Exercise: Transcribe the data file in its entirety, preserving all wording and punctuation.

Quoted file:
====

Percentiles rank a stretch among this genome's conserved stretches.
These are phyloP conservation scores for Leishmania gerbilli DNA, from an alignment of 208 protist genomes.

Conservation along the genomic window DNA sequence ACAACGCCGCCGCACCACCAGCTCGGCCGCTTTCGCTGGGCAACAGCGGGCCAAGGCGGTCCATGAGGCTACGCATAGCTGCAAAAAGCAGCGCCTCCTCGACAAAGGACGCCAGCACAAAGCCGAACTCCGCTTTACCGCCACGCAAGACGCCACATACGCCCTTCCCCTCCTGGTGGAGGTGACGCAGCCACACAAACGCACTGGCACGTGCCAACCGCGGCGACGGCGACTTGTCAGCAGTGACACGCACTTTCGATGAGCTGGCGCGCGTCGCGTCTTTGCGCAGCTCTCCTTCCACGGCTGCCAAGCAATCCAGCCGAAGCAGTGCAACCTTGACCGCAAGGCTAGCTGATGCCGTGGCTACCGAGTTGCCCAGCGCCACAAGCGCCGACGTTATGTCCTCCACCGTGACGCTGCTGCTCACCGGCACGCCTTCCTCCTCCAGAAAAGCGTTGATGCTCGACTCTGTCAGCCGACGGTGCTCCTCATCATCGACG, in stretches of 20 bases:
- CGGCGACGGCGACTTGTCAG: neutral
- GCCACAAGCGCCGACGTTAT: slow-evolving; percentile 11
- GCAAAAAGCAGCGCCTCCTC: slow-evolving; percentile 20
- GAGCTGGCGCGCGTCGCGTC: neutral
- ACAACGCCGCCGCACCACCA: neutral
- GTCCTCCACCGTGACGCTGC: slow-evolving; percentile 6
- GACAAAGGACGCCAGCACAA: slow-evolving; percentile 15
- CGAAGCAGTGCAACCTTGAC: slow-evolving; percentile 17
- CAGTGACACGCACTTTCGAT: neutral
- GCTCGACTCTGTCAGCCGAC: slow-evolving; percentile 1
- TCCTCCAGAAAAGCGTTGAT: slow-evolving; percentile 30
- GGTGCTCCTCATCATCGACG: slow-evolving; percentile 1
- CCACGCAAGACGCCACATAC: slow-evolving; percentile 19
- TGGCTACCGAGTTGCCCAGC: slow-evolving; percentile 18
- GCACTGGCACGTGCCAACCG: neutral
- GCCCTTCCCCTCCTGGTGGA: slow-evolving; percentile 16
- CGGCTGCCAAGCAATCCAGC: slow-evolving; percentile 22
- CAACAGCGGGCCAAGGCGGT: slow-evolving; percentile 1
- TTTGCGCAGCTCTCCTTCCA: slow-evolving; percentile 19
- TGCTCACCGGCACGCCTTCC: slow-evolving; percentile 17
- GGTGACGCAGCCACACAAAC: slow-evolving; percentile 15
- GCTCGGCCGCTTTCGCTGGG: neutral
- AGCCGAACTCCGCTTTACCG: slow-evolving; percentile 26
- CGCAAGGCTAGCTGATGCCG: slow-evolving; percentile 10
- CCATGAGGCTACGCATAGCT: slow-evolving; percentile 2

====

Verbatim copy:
Percentiles rank a stretch among this genome's conserved stretches.
These are phyloP conservation scores for Leishmania gerbilli DNA, from an alignment of 208 protist genomes.

Conservation along the genomic window DNA sequence ACAACGCCGCCGCACCACCAGCTCGGCCGCTTTCGCTGGGCAACAGCGGGCCAAGGCGGTCCATGAGGCTACGCATAGCTGCAAAAAGCAGCGCCTCCTCGACAAAGGACGCCAGCACAAAGCCGAACTCCGCTTTACCGCCACGCAAGACGCCACATACGCCCTTCCCCTCCTGGTGGAGGTGACGCAGCCACACAAACGCACTGGCACGTGCCAACCGCGGCGACGGCGACTTGTCAGCAGTGACACGCACTTTCGATGAGCTGGCGCGCGTCGCGTCTTTGCGCAGCTCTCCTTCCACGGCTGCCAAGCAATCCAGCCGAAGCAGTGCAACCTTGACCGCAAGGCTAGCTGATGCCGTGGCTACCGAGTTGCCCAGCGCCACAAGCGCCGACGTTATGTCCTCCACCGTGACGCTGCTGCTCACCGGCACGCCTTCCTCCTCCAGAAAAGCGTTGATGCTCGACTCTGTCAGCCGACGGTGCTCCTCATCATCGACG, in stretches of 20 bases:
- CGGCGACGGCGACTTGTCAG: neutral
- GCCACAAGCGCCGACGTTAT: slow-evolving; percentile 11
- GCAAAAAGCAGCGCCTCCTC: slow-evolving; percentile 20
- GAGCTGGCGCGCGTCGCGTC: neutral
- ACAACGCCGCCGCACCACCA: neutral
- GTCCTCCACCGTGACGCTGC: slow-evolving; percentile 6
- GACAAAGGACGCCAGCACAA: slow-evolving; percentile 15
- CGAAGCAGTGCAACCTTGAC: slow-evolving; percentile 17
- CAGTGACACGCACTTTCGAT: neutral
- GCTCGACTCTGTCAGCCGAC: slow-evolving; percentile 1
- TCCTCCAGAAAAGCGTTGAT: slow-evolving; percentile 30
- GGTGCTCCTCATCATCGACG: slow-evolving; percentile 1
- CCACGCAAGACGCCACATAC: slow-evolving; percentile 19
- TGGCTACCGAGTTGCCCAGC: slow-evolving; percentile 18
- GCACTGGCACGTGCCAACCG: neutral
- GCCCTTCCCCTCCTGGTGGA: slow-evolving; percentile 16
- CGGCTGCCAAGCAATCCAGC: slow-evolving; percentile 22
- CAACAGCGGGCCAAGGCGGT: slow-evolving; percentile 1
- TTTGCGCAGCTCTCCTTCCA: slow-evolving; percentile 19
- TGCTCACCGGCACGCCTTCC: slow-evolving; percentile 17
- GGTGACGCAGCCACACAAAC: slow-evolving; percentile 15
- GCTCGGCCGCTTTCGCTGGG: neutral
- AGCCGAACTCCGCTTTACCG: slow-evolving; percentile 26
- CGCAAGGCTAGCTGATGCCG: slow-evolving; percentile 10
- CCATGAGGCTACGCATAGCT: slow-evolving; percentile 2